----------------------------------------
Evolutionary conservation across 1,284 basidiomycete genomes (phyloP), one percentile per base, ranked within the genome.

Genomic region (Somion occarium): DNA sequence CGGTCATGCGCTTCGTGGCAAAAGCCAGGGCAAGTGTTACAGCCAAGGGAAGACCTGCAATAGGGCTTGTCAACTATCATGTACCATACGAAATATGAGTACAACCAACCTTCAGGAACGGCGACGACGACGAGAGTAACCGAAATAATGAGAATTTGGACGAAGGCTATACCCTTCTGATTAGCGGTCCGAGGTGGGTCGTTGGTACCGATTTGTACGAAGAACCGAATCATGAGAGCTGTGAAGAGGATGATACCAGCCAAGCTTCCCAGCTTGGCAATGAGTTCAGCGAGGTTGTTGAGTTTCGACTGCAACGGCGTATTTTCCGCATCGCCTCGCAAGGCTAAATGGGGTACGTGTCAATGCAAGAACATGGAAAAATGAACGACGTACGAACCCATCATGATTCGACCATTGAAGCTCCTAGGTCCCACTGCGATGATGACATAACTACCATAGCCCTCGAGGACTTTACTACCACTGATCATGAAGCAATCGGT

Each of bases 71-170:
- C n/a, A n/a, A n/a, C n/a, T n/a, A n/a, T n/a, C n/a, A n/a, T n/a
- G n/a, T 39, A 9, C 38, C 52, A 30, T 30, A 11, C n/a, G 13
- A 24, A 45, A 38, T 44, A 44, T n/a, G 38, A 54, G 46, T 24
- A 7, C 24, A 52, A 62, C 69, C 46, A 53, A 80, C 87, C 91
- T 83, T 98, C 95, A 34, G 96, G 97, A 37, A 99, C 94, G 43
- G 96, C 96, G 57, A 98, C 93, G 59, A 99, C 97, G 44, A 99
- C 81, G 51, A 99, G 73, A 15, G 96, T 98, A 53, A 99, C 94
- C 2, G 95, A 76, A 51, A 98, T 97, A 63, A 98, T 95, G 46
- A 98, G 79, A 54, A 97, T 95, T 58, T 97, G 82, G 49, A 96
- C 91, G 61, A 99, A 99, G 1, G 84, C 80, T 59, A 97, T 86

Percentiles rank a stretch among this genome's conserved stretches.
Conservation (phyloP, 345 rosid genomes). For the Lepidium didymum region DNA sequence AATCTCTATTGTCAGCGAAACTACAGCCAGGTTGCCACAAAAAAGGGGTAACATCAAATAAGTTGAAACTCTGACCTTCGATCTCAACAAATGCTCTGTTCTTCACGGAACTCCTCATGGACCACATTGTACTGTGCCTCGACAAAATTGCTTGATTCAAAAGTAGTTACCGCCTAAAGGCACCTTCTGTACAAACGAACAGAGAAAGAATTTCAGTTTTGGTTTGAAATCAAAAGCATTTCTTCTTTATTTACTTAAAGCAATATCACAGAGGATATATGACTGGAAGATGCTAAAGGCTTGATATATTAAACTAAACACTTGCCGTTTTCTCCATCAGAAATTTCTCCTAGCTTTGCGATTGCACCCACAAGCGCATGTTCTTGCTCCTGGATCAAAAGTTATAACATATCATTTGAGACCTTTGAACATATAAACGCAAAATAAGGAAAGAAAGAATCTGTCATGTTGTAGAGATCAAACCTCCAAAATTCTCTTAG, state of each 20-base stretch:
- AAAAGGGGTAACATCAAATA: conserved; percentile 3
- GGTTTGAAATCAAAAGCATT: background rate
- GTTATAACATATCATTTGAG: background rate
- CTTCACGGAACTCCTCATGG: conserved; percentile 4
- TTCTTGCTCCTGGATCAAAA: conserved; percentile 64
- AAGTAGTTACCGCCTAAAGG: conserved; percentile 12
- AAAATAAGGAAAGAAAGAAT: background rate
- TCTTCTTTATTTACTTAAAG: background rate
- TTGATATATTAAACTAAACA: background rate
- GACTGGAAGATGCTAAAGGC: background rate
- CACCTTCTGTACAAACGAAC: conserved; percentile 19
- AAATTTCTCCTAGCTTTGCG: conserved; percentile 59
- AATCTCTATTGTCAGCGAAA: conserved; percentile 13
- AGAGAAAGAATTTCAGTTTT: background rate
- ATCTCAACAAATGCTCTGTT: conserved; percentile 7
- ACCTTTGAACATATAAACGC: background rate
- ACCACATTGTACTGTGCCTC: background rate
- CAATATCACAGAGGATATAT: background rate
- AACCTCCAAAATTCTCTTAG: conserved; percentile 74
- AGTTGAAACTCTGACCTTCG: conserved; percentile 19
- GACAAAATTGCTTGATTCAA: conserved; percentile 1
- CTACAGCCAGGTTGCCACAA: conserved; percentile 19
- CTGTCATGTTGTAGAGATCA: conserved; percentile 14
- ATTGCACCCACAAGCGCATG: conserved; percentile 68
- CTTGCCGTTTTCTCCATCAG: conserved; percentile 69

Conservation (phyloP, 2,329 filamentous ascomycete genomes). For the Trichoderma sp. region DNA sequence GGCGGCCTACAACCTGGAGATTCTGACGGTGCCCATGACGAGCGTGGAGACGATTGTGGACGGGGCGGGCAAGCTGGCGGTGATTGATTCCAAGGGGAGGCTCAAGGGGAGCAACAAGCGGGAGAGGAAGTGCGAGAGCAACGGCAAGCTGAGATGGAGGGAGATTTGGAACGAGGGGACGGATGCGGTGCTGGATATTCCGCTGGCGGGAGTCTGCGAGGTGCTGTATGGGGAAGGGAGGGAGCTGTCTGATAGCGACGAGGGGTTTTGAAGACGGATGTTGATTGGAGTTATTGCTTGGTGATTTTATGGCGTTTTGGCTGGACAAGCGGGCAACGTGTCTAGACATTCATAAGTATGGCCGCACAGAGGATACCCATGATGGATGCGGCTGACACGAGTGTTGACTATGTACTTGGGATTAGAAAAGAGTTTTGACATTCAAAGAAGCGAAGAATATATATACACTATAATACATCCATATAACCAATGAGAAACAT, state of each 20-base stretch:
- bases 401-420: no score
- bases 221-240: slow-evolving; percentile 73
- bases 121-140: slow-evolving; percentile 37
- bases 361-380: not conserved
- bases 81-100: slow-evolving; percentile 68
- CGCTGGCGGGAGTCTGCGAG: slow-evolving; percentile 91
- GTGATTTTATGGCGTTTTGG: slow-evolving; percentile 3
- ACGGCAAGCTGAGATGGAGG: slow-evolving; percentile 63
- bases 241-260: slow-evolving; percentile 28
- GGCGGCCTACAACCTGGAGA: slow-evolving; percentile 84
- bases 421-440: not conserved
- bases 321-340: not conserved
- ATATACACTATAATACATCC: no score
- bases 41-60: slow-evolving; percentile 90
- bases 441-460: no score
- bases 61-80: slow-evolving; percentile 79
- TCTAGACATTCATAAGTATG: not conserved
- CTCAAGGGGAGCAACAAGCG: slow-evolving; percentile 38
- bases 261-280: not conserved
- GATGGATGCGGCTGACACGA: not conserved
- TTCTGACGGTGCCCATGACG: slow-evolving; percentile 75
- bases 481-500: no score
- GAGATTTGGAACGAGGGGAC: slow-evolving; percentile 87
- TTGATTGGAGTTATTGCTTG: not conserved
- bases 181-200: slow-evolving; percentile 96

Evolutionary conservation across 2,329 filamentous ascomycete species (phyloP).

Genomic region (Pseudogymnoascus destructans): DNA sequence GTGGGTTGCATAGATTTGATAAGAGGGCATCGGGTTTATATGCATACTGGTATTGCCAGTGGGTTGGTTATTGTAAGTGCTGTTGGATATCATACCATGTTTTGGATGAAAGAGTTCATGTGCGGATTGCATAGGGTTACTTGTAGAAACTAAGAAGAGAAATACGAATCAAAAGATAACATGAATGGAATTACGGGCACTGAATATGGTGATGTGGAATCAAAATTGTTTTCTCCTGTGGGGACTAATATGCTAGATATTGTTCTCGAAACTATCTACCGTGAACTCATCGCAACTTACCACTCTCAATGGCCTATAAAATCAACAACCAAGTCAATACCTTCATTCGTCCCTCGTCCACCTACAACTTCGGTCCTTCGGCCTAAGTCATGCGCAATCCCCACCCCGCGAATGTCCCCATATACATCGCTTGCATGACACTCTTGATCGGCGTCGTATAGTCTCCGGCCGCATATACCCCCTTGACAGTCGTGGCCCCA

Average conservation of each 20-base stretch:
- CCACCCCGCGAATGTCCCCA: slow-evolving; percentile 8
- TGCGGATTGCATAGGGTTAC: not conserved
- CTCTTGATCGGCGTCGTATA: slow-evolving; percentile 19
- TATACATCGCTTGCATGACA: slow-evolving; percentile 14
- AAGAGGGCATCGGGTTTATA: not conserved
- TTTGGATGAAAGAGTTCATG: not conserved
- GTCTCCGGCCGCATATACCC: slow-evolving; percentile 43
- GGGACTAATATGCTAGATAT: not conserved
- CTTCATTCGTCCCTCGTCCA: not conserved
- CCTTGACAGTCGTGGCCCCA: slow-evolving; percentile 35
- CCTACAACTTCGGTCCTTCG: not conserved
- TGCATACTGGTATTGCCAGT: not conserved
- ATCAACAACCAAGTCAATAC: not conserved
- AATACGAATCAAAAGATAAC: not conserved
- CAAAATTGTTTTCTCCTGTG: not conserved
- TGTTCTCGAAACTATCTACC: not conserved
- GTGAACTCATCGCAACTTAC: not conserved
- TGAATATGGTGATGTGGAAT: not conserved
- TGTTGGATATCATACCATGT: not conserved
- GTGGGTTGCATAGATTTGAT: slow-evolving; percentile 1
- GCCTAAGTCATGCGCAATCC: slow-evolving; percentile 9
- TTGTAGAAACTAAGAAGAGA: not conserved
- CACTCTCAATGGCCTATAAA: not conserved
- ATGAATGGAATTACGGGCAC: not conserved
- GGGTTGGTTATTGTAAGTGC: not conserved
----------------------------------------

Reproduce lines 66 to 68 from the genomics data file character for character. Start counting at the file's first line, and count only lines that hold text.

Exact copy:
- bases 181-200: slow-evolving; percentile 96

Evolutionary conservation across 2,329 filamentous ascomycete species (phyloP).

Genomic region (Pseudogymnoascus destructans): DNA sequence GTGGGTTGCATAGATTTGATAAGAGGGCATCGGGTTTATATGCATACTGGTATTGCCAGTGGGTTGGTTATTGTAAGTGCTGTTGGATATCATACCATGTTTTGGATGAAAGAGTTCATGTGCGGATTGCATAGGGTTACTTGTAGAAACTAAGAAGAGAAATACGAATCAAAAGATAACATGAATGGAATTACGGGCACTGAATATGGTGATGTGGAATCAAAATTGTTTTCTCCTGTGGGGACTAATATGCTAGATATTGTTCTCGAAACTATCTACCGTGAACTCATCGCAACTTACCACTCTCAATGGCCTATAAAATCAACAACCAAGTCAATACCTTCATTCGTCCCTCGTCCACCTACAACTTCGGTCCTTCGGCCTAAGTCATGCGCAATCCCCACCCCGCGAATGTCCCCATATACATCGCTTGCATGACACTCTTGATCGGCGTCGTATAGTCTCCGGCCGCATATACCCCCTTGACAGTCGTGGCCCCA